In the end you need to do what is best for you. I will say that you have a lot to offer and, disability or not, I hope you can find an outlet for your talents. I am a big believer that engaging your mind and talents in overall wellness. Best of luck!

  • 1:32 pm

    Quote from morelostthanfound
    If I'm not mistaken, the OP is commenting about their perceived lack of value in the BSN program. Throughout the country, many seasoned nurses' clinical experiences are being discounted and devalued in lieu of the baccalaureate degree-hence, the 'education vs experience' is certainly apropos and applicable in this discussion. Perhaps your pomposity or need to defend your position and be right is responsible for your myopic view.
    I'll ignore the ad hominem.

    Explain how seasoned nurses’ clinical and experience is being discounted/devalued in lieu of education? The only one that has tried to make an education vs experience debate is you. It’s a red herring.

  • 8:39 am

    Quote from Susie2310
    The debate has already taken place. You're late to the party. Do a search on this site and you should find pages of discussion.
    Just like if you do searches on PubMed you'll find pages of studies.

  • Oct 17

    Quote from Susie2310
    You haven't answered my question. What is the level of evidence for the studies? Are the studies not qualitative in design? This is a fairly low level of evidence.
    Low level of evidence? These were major studies published in some of the most prestigious peer-reviewed (nursing and medical) journals in the world. Do you think that because studies are not RCTs they are not valid? The majority of published research is not RCT (nor could it be) and it is laughable to assert that retrospective cohort studies or observational studies hold no statistical weight.

    I have some concerns about how several of these studies were structured but that does not invalidate them.

    The truth of the matter here is you just don't want to believe it because of your personal bias, can we at least agree on that? There is nothing wrong with that, but we can drop this nirvana fallacy that because a study isn't perfect its not valid.

  • Oct 17

    Quote from Tonya36rn
    I have no desire for a BSN for the simple fact that it doesn't help you as a floor nurse..
    What makes you think it doesn't help you as a floor nurse?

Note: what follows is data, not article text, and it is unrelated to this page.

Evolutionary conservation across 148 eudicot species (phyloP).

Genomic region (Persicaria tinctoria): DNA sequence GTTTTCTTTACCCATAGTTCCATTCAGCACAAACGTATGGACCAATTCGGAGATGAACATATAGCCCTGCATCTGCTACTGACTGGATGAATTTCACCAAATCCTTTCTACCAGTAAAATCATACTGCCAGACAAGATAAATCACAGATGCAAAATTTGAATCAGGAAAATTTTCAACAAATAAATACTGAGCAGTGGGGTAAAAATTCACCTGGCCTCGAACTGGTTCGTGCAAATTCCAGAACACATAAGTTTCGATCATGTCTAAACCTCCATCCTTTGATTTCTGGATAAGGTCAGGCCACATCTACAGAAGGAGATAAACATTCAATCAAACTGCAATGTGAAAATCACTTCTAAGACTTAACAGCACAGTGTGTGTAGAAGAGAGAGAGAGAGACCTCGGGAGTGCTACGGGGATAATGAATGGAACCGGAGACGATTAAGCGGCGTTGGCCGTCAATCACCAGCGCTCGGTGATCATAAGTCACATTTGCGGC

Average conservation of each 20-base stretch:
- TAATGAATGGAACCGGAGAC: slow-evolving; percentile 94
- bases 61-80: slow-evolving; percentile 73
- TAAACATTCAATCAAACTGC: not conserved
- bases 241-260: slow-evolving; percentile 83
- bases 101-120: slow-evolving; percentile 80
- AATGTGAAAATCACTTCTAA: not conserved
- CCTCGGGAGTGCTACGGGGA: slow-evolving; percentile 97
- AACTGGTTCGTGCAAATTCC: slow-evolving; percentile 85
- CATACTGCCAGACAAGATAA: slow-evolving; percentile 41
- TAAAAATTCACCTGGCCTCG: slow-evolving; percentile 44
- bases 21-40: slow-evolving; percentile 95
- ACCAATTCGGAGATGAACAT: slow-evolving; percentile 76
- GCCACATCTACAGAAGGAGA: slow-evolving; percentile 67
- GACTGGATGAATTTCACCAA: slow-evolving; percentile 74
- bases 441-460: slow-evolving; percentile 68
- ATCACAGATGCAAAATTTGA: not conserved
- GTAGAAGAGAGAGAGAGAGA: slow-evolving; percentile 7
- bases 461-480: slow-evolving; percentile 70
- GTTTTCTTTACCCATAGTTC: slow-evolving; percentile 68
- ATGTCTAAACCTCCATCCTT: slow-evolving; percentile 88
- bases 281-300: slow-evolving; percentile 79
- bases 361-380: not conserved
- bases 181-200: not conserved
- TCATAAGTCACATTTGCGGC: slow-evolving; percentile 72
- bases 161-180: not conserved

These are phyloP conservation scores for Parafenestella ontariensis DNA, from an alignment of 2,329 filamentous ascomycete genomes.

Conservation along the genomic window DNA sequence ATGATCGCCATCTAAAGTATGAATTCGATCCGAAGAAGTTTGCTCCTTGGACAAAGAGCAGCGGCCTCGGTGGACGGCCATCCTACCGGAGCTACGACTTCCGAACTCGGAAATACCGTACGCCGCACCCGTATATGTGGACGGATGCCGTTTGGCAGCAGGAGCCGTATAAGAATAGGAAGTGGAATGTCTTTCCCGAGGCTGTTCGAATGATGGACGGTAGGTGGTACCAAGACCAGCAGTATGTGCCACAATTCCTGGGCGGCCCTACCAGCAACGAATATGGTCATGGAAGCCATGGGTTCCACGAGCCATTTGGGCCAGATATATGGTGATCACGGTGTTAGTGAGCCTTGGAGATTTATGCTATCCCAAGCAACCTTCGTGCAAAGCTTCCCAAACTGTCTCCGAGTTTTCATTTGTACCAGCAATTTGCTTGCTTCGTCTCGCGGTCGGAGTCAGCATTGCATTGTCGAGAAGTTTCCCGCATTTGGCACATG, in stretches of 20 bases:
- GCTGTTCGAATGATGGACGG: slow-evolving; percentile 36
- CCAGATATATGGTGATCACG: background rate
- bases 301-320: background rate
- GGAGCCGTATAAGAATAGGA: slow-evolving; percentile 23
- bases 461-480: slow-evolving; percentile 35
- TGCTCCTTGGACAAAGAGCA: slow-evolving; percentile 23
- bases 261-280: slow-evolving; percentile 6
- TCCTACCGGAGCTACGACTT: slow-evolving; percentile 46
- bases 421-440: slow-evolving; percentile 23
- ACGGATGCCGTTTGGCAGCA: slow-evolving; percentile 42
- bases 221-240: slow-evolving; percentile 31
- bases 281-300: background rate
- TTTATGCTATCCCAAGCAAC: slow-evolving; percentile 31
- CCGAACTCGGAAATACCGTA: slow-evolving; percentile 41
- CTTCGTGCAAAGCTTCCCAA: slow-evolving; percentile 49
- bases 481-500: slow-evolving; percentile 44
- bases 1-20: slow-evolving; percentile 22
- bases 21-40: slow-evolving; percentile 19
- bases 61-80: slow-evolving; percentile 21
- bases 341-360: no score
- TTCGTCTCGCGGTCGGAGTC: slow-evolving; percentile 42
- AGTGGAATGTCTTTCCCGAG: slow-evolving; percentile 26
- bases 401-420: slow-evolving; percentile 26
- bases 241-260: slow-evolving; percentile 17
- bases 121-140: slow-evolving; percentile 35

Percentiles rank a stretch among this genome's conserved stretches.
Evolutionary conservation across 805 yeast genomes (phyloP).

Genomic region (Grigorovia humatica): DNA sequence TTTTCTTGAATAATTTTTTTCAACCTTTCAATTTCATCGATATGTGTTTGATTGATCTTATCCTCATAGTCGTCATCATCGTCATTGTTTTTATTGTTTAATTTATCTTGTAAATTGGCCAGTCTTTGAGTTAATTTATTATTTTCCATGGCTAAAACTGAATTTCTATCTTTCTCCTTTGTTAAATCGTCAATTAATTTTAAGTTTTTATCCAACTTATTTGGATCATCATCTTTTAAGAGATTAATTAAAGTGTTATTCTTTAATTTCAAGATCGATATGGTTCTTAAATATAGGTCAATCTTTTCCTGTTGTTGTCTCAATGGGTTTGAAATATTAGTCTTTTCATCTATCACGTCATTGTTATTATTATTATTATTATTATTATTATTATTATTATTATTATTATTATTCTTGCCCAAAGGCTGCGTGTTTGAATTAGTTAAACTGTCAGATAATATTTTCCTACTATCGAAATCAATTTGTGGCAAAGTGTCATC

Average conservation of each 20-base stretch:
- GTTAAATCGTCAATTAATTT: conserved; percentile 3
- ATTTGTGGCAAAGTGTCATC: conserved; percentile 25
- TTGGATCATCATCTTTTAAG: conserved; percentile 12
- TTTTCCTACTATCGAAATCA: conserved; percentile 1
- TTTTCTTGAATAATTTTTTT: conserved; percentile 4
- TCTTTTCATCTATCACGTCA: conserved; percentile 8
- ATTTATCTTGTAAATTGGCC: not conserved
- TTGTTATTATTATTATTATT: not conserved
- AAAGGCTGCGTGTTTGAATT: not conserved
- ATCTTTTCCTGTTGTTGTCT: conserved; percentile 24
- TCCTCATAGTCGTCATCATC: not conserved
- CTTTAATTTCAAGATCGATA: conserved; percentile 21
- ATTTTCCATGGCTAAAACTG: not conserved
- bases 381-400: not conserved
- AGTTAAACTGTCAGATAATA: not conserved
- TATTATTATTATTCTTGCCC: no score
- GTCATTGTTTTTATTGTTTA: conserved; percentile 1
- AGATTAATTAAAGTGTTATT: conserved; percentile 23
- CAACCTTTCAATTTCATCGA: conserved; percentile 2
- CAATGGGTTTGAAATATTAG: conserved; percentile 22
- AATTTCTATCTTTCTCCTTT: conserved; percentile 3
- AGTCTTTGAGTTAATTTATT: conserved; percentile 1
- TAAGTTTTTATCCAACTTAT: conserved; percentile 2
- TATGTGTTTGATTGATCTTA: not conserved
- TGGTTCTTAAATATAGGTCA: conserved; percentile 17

Quote from Susie2310
    And the level of evidence for the studies? Qualitative?

    Do we have a Randomized Control Trial yet?
    The data has been consistent across numerous studies and numerous countries. Given the extant data I am not sure a RCT would even be approved by an IRB as ethical (even if you could find a way to fund it). Lets be honest, even if there was a RCT with 3 million participants, would you believe the results if they didn't agree with you?

  • Oct 17

    Quote from Susie2310
    You haven't answered my question. What is the level of evidence for the studies? Are the studies not qualitative in design? This is a fairly low level of evidence.
    Low level of evidence? These were major studies published in some of the most prestigious peer-reviewed (nursing and medical) journals in the world. Do you think that because studies are not RCTs they are not valid? The majority of published research is not RCT (nor could it be) and it is laughable to assert that retrospective cohort studies or observational studies hold no statistical weight.

    I have some concerns about how several of these studies were structured but that does not invalidate them.

    The truth of the matter here is you just don't want to believe it because of your personal bias, can we at least agree on that? There is nothing wrong with that, but we can drop this nirvana fallacy that because a study isn't perfect its not valid.

  • Oct 17

    Honestly, you want to get your BSN first. It will open up far more options for you.

  • Oct 17

    Honestly, you want to get your BSN first. It will open up far more options for you.

  • Oct 17

    The more I read posts on this debate the more I think the crux of the issue really has nothing to do with degrees, coursework, application, or outcomes but rather with one group either feeling or being made to feel they are 1. left on the outside or 2. less of a nurse. It becomes so personal that way that implicit bias trumps any logical argument or data to the contrary.

  • Oct 17

    Quote from Susie2310
    To the above poster re correlation: correlation is not causation. Also, there are many reasons for a relationship.
    To be clear, numerous studies have demonstrated statistical significance not just "a correlation".


close